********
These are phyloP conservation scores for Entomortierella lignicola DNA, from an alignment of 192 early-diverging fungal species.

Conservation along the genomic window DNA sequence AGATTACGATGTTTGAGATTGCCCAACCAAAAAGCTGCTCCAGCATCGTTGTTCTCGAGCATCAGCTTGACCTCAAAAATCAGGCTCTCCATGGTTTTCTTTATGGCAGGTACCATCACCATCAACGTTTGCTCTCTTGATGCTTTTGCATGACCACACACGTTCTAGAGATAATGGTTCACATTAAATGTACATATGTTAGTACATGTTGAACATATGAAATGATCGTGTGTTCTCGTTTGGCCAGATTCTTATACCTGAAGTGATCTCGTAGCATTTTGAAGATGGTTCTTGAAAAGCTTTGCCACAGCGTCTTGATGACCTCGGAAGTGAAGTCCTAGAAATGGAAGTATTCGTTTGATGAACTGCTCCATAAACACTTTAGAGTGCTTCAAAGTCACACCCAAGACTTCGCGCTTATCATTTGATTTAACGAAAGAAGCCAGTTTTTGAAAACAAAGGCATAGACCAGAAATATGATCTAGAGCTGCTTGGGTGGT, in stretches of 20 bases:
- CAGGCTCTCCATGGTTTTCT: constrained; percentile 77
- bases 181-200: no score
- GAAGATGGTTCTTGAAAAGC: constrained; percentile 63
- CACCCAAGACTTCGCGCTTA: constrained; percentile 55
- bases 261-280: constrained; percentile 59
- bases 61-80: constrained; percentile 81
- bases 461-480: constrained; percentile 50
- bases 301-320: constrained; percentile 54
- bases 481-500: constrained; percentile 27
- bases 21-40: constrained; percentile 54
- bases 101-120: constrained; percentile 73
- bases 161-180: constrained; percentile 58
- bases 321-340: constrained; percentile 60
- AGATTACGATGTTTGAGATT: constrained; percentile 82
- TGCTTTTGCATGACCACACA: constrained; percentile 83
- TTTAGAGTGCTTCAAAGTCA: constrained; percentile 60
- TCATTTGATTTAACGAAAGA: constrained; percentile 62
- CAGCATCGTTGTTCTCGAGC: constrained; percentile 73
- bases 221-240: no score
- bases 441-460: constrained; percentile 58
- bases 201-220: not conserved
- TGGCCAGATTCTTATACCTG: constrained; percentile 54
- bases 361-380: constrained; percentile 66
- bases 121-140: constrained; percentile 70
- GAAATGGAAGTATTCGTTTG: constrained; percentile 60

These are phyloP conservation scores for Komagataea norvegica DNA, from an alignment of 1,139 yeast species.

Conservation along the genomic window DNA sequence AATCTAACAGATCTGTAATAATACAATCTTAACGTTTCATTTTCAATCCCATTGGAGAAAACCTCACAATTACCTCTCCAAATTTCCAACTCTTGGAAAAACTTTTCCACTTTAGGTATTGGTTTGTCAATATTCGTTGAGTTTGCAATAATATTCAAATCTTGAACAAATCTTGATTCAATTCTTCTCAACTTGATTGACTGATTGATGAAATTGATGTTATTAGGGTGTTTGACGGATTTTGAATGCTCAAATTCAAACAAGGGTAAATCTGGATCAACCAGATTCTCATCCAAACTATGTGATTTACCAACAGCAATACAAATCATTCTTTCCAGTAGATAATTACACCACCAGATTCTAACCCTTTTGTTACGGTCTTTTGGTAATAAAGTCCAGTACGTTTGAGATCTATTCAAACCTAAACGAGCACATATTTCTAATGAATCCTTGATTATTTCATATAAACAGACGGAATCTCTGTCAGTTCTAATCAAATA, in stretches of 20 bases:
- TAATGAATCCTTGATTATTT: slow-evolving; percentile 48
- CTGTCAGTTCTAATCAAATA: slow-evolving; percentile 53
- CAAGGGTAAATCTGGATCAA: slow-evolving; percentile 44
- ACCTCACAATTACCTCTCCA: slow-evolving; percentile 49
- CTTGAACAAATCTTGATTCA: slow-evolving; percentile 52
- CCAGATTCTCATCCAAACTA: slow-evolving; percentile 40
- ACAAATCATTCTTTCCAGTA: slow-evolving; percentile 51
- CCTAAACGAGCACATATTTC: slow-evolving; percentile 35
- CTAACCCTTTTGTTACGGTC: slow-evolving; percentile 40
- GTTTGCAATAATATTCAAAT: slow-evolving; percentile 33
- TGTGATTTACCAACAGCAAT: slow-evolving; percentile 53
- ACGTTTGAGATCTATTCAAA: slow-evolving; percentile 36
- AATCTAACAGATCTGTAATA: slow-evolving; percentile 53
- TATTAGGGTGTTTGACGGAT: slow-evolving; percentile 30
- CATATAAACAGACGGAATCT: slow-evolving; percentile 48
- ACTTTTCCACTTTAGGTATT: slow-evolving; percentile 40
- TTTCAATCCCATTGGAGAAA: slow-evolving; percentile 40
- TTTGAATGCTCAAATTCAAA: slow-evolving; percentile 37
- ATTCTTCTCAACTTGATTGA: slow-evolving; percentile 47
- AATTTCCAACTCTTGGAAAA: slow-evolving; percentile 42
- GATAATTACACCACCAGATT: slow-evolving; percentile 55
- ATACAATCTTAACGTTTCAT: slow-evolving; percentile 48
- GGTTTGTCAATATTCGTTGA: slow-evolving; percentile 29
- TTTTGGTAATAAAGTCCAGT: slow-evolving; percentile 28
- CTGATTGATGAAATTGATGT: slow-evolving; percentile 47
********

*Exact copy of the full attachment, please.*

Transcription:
These are phyloP conservation scores for Entomortierella lignicola DNA, from an alignment of 192 early-diverging fungal species.

Conservation along the genomic window DNA sequence AGATTACGATGTTTGAGATTGCCCAACCAAAAAGCTGCTCCAGCATCGTTGTTCTCGAGCATCAGCTTGACCTCAAAAATCAGGCTCTCCATGGTTTTCTTTATGGCAGGTACCATCACCATCAACGTTTGCTCTCTTGATGCTTTTGCATGACCACACACGTTCTAGAGATAATGGTTCACATTAAATGTACATATGTTAGTACATGTTGAACATATGAAATGATCGTGTGTTCTCGTTTGGCCAGATTCTTATACCTGAAGTGATCTCGTAGCATTTTGAAGATGGTTCTTGAAAAGCTTTGCCACAGCGTCTTGATGACCTCGGAAGTGAAGTCCTAGAAATGGAAGTATTCGTTTGATGAACTGCTCCATAAACACTTTAGAGTGCTTCAAAGTCACACCCAAGACTTCGCGCTTATCATTTGATTTAACGAAAGAAGCCAGTTTTTGAAAACAAAGGCATAGACCAGAAATATGATCTAGAGCTGCTTGGGTGGT, in stretches of 20 bases:
- CAGGCTCTCCATGGTTTTCT: constrained; percentile 77
- bases 181-200: no score
- GAAGATGGTTCTTGAAAAGC: constrained; percentile 63
- CACCCAAGACTTCGCGCTTA: constrained; percentile 55
- bases 261-280: constrained; percentile 59
- bases 61-80: constrained; percentile 81
- bases 461-480: constrained; percentile 50
- bases 301-320: constrained; percentile 54
- bases 481-500: constrained; percentile 27
- bases 21-40: constrained; percentile 54
- bases 101-120: constrained; percentile 73
- bases 161-180: constrained; percentile 58
- bases 321-340: constrained; percentile 60
- AGATTACGATGTTTGAGATT: constrained; percentile 82
- TGCTTTTGCATGACCACACA: constrained; percentile 83
- TTTAGAGTGCTTCAAAGTCA: constrained; percentile 60
- TCATTTGATTTAACGAAAGA: constrained; percentile 62
- CAGCATCGTTGTTCTCGAGC: constrained; percentile 73
- bases 221-240: no score
- bases 441-460: constrained; percentile 58
- bases 201-220: not conserved
- TGGCCAGATTCTTATACCTG: constrained; percentile 54
- bases 361-380: constrained; percentile 66
- bases 121-140: constrained; percentile 70
- GAAATGGAAGTATTCGTTTG: constrained; percentile 60

These are phyloP conservation scores for Komagataea norvegica DNA, from an alignment of 1,139 yeast species.

Conservation along the genomic window DNA sequence AATCTAACAGATCTGTAATAATACAATCTTAACGTTTCATTTTCAATCCCATTGGAGAAAACCTCACAATTACCTCTCCAAATTTCCAACTCTTGGAAAAACTTTTCCACTTTAGGTATTGGTTTGTCAATATTCGTTGAGTTTGCAATAATATTCAAATCTTGAACAAATCTTGATTCAATTCTTCTCAACTTGATTGACTGATTGATGAAATTGATGTTATTAGGGTGTTTGACGGATTTTGAATGCTCAAATTCAAACAAGGGTAAATCTGGATCAACCAGATTCTCATCCAAACTATGTGATTTACCAACAGCAATACAAATCATTCTTTCCAGTAGATAATTACACCACCAGATTCTAACCCTTTTGTTACGGTCTTTTGGTAATAAAGTCCAGTACGTTTGAGATCTATTCAAACCTAAACGAGCACATATTTCTAATGAATCCTTGATTATTTCATATAAACAGACGGAATCTCTGTCAGTTCTAATCAAATA, in stretches of 20 bases:
- TAATGAATCCTTGATTATTT: slow-evolving; percentile 48
- CTGTCAGTTCTAATCAAATA: slow-evolving; percentile 53
- CAAGGGTAAATCTGGATCAA: slow-evolving; percentile 44
- ACCTCACAATTACCTCTCCA: slow-evolving; percentile 49
- CTTGAACAAATCTTGATTCA: slow-evolving; percentile 52
- CCAGATTCTCATCCAAACTA: slow-evolving; percentile 40
- ACAAATCATTCTTTCCAGTA: slow-evolving; percentile 51
- CCTAAACGAGCACATATTTC: slow-evolving; percentile 35
- CTAACCCTTTTGTTACGGTC: slow-evolving; percentile 40
- GTTTGCAATAATATTCAAAT: slow-evolving; percentile 33
- TGTGATTTACCAACAGCAAT: slow-evolving; percentile 53
- ACGTTTGAGATCTATTCAAA: slow-evolving; percentile 36
- AATCTAACAGATCTGTAATA: slow-evolving; percentile 53
- TATTAGGGTGTTTGACGGAT: slow-evolving; percentile 30
- CATATAAACAGACGGAATCT: slow-evolving; percentile 48
- ACTTTTCCACTTTAGGTATT: slow-evolving; percentile 40
- TTTCAATCCCATTGGAGAAA: slow-evolving; percentile 40
- TTTGAATGCTCAAATTCAAA: slow-evolving; percentile 37
- ATTCTTCTCAACTTGATTGA: slow-evolving; percentile 47
- AATTTCCAACTCTTGGAAAA: slow-evolving; percentile 42
- GATAATTACACCACCAGATT: slow-evolving; percentile 55
- ATACAATCTTAACGTTTCAT: slow-evolving; percentile 48
- GGTTTGTCAATATTCGTTGA: slow-evolving; percentile 29
- TTTTGGTAATAAAGTCCAGT: slow-evolving; percentile 28
- CTGATTGATGAAATTGATGT: slow-evolving; percentile 47